Florida 8th in charter students’ testing, recess at risk in school deregulation drive, Broward enrollment, and more

Charters’ report cards: The first-ever state rankings of charter school students’ performance on the National Assessment of Educational Progress tests place Florida eighth out of 35 states and the District of Columbia, according to a report from Harvard University. States were ranked on the adjusted average scores for their charter students from 2009 to 2019 as compared to the average scores for all U.S. charter students in that same period. The study also found that students at schools run by charter networks outperform students at independent charters, on average, and students at schools run by for-profit organizations have lower scores on average. A spokesperson for the National Alliance for Public Charter Schools called the results “sobering in many respects.” The 74. Education Next.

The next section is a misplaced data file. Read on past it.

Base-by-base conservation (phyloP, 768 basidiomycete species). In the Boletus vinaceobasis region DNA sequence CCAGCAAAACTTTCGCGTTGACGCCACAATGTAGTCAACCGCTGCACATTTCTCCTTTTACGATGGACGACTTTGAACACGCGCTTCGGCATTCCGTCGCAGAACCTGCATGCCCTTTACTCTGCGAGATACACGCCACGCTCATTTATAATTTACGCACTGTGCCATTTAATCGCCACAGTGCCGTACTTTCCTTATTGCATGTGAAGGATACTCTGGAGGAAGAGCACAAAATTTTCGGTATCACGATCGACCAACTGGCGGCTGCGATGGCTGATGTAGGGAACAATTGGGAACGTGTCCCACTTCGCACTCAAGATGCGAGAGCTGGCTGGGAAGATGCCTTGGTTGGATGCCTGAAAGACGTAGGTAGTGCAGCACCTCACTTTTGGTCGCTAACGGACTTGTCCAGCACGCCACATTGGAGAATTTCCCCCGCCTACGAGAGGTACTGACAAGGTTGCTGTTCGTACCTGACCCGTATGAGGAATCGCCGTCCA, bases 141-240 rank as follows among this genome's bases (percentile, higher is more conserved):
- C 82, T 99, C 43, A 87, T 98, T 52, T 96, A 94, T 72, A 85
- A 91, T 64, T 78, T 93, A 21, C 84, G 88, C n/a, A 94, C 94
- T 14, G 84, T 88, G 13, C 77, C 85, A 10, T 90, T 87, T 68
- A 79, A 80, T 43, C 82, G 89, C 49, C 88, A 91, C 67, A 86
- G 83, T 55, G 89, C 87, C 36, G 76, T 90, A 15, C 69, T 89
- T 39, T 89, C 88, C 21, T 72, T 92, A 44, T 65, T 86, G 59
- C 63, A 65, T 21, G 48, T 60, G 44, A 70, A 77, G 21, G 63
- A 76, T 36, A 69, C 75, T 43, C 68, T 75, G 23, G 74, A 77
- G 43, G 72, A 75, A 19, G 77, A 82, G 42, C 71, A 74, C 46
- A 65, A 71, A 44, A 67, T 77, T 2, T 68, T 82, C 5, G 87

Around the state: A legislative proposal to lessen regulation on K-12 schools could jeopardize the state’s requirement that students get 20 consecutive minutes of unstructured recess every day, Broward’s superintendent said underenrolled schools could be repurposed or even closed, St. Johns County School Board members approve a rezoning plan to fill two new schools that will affect students from at least six other schools, the contract of Florida Atlantic University’s interim president has been extended through 2024, and contract agreements with teachers have been reached or approved reached in the Collier, Sarasota and Bay school districts. Here are details about those stories and others from the state’s districts, private schools, and colleges and universities:

Miami-Dade: School board members narrowly voted Tuesday to elect Maria Teresa Rojas as board chair and Monica Colucci as vice chair. Both votes were 5-4 as the conservative majority — four of whom were either endorsed or appointed by Gov. Ron DeSantis — maintained the political shift that began in 2022. “I’m honored, humbled (and) elated to serve for a second year,” said Rojas. “We truly have given our kids the world and we will continue to do so.” Miami Herald.